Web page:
Bardstown, Ky: America's "Most Beautiful Small Town"
By: Kathy Witt
Rand McNally and USA Today called it the “Most Beautiful Small Town in America.” Travel + Leisure said you’ll find “America’s Most Beautiful Town Square” here, too. But Bardstown, Kentucky, is much more than just a pretty face.
This “Bourbon Capital of the World” is home to nine notable distilleries. Kentucky’s “Official Outdoor Drama,” one of the country’s most highly regarded Civil War museums and one of the most recognized structures in the world is here at Federal Hill, better known as My Old Kentucky Home.
For those treasures and more, Travel + Leisure named Bardstown as one of “America’s Favorite Towns,” Fodor deemed it one of “America’s Best Small Towns” and Kentucky has designated it as one of its seven certified Cultural Districts.
Picturesque? Yes. But the county seat of Nelson County, known for its bustling Courthouse Square, pulsates with personality, too.
Tours, Tastings & Theater
You can visit the distilleries of your choice for tours and tastings, including Barton 1792 and Willett. Begin or end your Kentucky Bourbon Trail® journey here. Bardstown is an official trailhead and home to six distilleries along the trail: Heaven Hill, Maker’s Mark, Jim Beam, Bardstown Bourbon Co., Lux Row and Four Roses Cox's Creek.
After sampling America’s native spirit, you’ll be wowed by professional outdoor theater at The Stephen Foster Story, a high-stepping musical with all the splash and dash of a Broadway production – not to mention 75 colorful costumes twirling across the stage. And you’ll be wooed by the romance of rail travel with an elegant four-course meal – from amuse-bouche to dessert – aboard the vintage My Old Kentucky Dinner Train as it rolls through Bourbon Country.
At the Civil War Museum of the Western Theatre, you’ll be humbled by letters written by soldiers in the field to their sweethearts back home. You’ll be charmed by themed railroad excursions, including train robberies and Thomas the Tank Engine, at Kentucky Railway Museum. And at Whisky Magazine’s “Visitor Attraction of the Year” – the Oscar Getz Museum of Whiskey History – you’ll be amused by such curiosities as a whiskey container shaped like King Tut, a whiskey bottle with combination lock to keep servants from swigging on the sly, and whiskey advertisements like one noting it “blots out all your troubles.”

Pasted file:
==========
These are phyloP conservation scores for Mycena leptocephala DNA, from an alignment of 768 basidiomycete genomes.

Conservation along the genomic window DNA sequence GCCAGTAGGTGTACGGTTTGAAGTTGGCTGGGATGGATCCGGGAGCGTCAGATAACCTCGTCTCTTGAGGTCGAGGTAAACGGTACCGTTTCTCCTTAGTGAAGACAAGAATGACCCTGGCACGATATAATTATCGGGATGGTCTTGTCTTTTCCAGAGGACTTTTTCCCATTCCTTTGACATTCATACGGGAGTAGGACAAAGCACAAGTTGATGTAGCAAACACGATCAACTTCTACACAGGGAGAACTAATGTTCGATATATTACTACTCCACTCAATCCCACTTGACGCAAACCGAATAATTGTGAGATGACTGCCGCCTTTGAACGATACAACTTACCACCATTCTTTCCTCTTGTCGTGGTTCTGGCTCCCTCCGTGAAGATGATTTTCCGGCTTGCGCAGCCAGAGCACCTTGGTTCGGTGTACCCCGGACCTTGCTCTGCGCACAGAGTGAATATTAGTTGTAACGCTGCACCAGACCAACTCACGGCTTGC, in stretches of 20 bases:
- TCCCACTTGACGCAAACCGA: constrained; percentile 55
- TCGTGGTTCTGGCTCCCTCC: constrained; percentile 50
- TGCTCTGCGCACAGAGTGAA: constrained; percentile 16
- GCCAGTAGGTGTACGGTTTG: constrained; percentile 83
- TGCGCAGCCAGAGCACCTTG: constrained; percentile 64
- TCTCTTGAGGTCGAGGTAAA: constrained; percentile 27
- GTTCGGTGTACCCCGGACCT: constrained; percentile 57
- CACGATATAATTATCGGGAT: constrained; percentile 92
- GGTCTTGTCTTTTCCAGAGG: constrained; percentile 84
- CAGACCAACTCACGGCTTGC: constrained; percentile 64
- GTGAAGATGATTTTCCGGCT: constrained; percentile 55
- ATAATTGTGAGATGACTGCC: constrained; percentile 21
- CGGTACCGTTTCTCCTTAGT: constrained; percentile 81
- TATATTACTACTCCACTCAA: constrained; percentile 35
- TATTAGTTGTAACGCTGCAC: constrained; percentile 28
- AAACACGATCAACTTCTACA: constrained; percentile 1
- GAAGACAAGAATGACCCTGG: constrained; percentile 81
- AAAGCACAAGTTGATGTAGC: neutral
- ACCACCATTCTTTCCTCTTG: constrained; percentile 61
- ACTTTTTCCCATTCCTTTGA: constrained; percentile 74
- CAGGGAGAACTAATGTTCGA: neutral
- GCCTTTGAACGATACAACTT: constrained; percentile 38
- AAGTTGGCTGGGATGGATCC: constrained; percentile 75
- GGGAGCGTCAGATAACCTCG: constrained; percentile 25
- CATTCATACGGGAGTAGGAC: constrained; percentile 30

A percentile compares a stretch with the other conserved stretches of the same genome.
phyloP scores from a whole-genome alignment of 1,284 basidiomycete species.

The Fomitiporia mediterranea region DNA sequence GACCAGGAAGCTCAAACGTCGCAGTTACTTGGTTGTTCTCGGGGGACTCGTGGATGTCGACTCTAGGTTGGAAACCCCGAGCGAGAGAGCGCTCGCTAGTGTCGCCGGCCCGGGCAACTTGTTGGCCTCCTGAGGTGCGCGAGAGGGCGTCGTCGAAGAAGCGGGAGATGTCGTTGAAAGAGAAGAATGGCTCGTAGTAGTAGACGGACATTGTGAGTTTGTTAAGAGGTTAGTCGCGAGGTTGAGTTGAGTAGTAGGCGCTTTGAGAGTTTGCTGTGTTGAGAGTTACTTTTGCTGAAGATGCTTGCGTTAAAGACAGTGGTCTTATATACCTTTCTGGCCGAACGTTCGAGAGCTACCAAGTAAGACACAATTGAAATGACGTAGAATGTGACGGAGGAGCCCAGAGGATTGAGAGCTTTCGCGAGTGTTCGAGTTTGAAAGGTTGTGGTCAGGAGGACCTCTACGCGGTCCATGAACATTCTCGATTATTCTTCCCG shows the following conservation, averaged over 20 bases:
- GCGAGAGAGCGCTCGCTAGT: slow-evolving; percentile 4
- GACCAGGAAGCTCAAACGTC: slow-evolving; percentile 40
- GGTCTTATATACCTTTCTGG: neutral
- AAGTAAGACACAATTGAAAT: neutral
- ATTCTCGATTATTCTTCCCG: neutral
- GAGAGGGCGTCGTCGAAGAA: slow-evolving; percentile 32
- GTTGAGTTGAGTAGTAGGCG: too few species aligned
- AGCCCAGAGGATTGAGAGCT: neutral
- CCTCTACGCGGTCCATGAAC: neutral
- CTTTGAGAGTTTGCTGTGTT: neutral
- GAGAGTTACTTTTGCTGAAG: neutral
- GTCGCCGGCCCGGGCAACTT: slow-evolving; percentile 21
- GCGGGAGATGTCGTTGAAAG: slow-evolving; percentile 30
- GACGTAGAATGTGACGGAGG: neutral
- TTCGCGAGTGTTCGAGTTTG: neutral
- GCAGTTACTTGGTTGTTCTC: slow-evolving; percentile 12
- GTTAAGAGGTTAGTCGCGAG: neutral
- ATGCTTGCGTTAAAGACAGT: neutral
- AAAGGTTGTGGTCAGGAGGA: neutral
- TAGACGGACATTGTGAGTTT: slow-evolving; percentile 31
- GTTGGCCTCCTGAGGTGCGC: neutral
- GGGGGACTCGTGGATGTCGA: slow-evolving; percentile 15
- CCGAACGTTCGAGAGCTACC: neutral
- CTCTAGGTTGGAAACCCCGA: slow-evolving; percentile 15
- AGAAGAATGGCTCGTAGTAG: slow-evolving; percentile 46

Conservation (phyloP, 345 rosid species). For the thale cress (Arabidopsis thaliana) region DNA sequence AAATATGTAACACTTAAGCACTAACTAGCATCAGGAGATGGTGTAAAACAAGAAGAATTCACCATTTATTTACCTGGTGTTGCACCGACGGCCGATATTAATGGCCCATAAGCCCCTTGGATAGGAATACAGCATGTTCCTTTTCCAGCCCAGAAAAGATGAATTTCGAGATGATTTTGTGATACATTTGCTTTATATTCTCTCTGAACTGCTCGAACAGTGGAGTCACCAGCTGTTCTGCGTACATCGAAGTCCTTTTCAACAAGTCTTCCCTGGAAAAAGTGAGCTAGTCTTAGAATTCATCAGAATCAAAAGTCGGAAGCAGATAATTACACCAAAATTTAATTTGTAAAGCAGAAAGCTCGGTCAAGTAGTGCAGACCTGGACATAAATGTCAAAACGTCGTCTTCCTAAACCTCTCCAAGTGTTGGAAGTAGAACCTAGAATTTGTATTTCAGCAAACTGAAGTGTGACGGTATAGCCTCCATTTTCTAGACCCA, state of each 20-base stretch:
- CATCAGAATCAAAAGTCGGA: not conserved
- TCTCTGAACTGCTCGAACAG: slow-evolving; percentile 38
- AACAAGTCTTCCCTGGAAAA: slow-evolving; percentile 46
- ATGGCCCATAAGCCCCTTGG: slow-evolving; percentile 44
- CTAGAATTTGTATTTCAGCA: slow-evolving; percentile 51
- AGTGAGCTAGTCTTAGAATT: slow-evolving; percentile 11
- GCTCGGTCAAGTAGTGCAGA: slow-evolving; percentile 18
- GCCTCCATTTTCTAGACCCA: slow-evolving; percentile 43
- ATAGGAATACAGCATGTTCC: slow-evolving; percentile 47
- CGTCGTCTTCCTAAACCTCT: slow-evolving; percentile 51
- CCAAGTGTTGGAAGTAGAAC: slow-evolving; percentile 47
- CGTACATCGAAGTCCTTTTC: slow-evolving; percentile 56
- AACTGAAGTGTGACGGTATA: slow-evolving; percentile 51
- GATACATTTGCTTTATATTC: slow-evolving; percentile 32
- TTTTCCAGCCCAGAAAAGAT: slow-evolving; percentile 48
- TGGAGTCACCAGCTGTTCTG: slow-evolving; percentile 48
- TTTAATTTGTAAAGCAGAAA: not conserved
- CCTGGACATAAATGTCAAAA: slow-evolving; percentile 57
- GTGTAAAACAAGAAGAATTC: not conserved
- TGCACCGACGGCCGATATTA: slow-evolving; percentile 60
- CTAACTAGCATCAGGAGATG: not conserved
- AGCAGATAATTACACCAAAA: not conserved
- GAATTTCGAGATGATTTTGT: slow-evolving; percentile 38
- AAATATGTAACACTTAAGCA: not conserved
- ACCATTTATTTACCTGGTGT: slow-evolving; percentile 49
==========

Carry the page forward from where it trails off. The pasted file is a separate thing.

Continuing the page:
Expect the Unexpected
The unexpected is something you can definitely count on finding in Bardstown. As part of Kentucky’s original Holy Land, it is home to the Abbey of Gethsemani, where America’s oldest and largest order of Trappist monks helps create an array of Gethsemani Farms products, including fudge and fruitcake laced with fine Kentucky bourbon – all available in the gift shop.
A Bardstown Holy Land pilgrimage can also include visits to the Bardstown Art Gallery and Thomas Merton Bookstore; the Basilica of St. Joseph Proto-Cathedral, the first Catholic diocese west of the Allegheny Mountains; Bishop Flaget Log House and St. Thomas Church; the Sisters of Charity of Nazareth Motherhouse; and Spalding Hall, formerly the home of the first Catholic college in Kentucky and now housing the Oscar Getz Museum and Bardstown Historical Museum and Rickhouse Restaurant, where there are 120 bourbons on the menu.
More to See & Do
If you like dining and shopping locally, there’s no better place than Bardstown.
Courthouse Square is chock-full of locally owned, one-of-a-kind restaurants plus boutiques, galleries and shops, including the Blind Pig Bourbon Marketplace and the Kentucky Bourbon Marketplace. And when you drop from all that shopping, Bourbon Manor – the world’s first bourbon-themed bed and breakfast – is ready to tuck you into bed in style.
Want to see for yourself why Bardstown is the “best,” according to so many? Plan a trip to the “Most Beautiful Small Town in America,” stroll its downtown and visit its many unique shops and distinctive distilleries.
For more information about everything there is to see and do in Bardstown and Nelson County, visit www.VisitBardstown.com.
If You Go...
Abbey of Gethsemani, 502-549-3117, website
Bardstown Art Gallery and Thomas Merton Bookstore, 502-348-6488, website
Barton 1792, 502-331-4879, website
Basilica of St. Joseph Proto-Cathedral, 502-348-3126, website
Bishop Flaget Log House and St. Thomas Church, 502-348-3717, website
Bourbon Manor, 502-350-1010, website
Four Roses Bourbon Warehouse & Bottling, 502-543-2264, website
Civil War Museum of the Western Theatre, 502-349-0291, website
Heaven Hill Distilleries, 502-348-3921, website
Jim Beam American Stillhouse, website
Kentucky Bourbon Marketplace, 502-348-8611, website
Kentucky Railway Museum, 502-549-5470, website
Maker’s Mark, website
My Old Kentucky Dinner Train, 502-348-7300, website
My Old Kentucky Home, 502-348-3502, website
Oscar Getz Museum of Whiskey History, 502-348-2999, website
Rickhouse Restaurant, 502-348-2832, website
Sisters of Charity of Nazareth Motherhouse, 502-348-1500, website
Spalding Hall, 502-348-2999, website
The Stephen Foster Story, 502-348-5971, website
Willett Distillery, 502-348-0899, website